KANSAS CITY, Mo., March 21, 2013 /PRNewswire/ -- World Water Day is March 22, and the children and youth of Children International are celebrating around the world. They know firsthand the difference clean, accessible water can make in their lives.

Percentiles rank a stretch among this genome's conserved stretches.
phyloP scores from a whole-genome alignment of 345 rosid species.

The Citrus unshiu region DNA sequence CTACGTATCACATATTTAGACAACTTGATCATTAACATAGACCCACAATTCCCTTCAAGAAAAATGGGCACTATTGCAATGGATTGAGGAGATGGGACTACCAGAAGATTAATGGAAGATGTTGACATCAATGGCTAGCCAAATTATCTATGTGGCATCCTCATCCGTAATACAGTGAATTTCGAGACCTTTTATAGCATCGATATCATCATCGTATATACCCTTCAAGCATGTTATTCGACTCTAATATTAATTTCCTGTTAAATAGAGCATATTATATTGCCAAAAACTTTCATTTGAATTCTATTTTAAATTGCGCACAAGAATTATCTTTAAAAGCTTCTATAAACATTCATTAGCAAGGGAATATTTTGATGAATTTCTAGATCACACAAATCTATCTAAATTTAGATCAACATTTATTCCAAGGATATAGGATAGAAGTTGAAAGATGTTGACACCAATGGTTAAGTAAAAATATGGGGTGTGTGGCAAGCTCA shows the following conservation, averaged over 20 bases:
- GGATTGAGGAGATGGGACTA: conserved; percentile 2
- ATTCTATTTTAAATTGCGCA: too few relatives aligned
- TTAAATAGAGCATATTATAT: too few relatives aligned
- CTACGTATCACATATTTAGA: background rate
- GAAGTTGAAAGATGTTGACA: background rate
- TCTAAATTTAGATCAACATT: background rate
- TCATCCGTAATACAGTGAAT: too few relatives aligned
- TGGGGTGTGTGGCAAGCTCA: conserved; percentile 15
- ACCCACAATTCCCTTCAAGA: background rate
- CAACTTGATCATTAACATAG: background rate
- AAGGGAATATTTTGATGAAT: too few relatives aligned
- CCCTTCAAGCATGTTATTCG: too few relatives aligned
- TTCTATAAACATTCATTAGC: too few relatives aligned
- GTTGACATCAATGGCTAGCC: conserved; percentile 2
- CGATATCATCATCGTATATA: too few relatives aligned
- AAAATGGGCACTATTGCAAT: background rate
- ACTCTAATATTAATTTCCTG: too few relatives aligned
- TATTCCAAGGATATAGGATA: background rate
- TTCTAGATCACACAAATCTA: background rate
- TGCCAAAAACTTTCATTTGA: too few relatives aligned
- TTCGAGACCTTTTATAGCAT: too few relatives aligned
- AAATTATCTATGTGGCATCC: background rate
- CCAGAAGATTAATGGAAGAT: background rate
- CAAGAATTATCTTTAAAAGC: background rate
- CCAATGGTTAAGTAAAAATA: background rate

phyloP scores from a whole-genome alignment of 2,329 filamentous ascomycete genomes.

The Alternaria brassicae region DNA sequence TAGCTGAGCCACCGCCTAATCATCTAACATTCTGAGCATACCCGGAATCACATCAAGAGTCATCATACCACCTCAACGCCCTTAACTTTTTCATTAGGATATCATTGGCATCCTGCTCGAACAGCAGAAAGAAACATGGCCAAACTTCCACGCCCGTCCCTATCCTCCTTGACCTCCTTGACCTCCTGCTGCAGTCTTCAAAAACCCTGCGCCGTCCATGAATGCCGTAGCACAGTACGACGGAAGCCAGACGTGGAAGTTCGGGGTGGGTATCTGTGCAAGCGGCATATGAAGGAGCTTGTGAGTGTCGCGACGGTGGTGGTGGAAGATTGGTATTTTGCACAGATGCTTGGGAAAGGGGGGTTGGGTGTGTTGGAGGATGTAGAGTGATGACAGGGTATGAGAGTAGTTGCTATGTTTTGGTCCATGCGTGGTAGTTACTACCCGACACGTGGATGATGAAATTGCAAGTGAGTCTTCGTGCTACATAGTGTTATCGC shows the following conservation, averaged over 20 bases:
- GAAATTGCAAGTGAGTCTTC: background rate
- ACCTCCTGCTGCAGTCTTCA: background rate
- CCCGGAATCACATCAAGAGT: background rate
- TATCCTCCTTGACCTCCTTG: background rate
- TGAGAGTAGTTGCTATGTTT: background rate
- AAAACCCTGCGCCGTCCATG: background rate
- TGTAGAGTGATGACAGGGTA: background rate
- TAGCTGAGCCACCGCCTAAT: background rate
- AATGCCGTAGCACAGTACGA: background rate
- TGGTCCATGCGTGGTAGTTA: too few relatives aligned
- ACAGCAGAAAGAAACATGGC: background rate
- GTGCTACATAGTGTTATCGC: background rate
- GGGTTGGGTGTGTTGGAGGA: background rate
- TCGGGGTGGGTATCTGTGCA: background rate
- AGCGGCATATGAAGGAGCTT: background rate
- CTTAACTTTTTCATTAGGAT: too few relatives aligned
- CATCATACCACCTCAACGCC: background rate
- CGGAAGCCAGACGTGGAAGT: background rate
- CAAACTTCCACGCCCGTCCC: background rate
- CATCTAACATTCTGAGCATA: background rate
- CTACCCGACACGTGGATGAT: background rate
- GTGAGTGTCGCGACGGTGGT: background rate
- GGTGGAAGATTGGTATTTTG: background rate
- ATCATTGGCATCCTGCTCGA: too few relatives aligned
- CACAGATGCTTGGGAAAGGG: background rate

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Some of them also know what it feels like to make clean water available to others. In 2012, the youth of Children International in Lusaka, Zambia, dedicated their Youth Empowerment Fund to extend the supply of clean, piped water to the poor community of Chibolya.The Chibolya compound is prone to waterborne diseases like cholera. The area has experienced high incidents of severe diarrhea, especially among children. (Diarrhea is one of the top causes of child death in Zambia.) Although Chibolya is very close to Lusaka's central business district, the area was an unplanned settlement, and the indiscriminate construction of shacks and other buildings has left little space for the provision of proper roads, electricity and piped water. The few water stands that were available could not meet the demand of over 28,000 people who live in the area. Consequently, children spent a lot of time in the long queues after walking 1.5 kilometers as they tried to access clean drinking water. The Youth Council was aware of this water problem, as some of them live in that area, and they voted to direct their annual Youth Empowerment Fund to erect tap stands for the community. Construction was completed by the Chibolya Water Trust, and Children International youth participated in laying the pipes. Jonas Chishimba, Manager of the Chibolya Water Trust, explains, "We had no capacity previously to expand the water network to Chibolya extension." The result, Mr. Chishimba explains, "We are servicing more than 3,000 people. So you can see that with their help, the impact has been immense in that we are able to go into areas where we failed due to lack of capacity.... It is clear that there is a reduction in the cases of diseases being recorded that are caused by the lack of clean water. Increased access to clean water has greatly helped."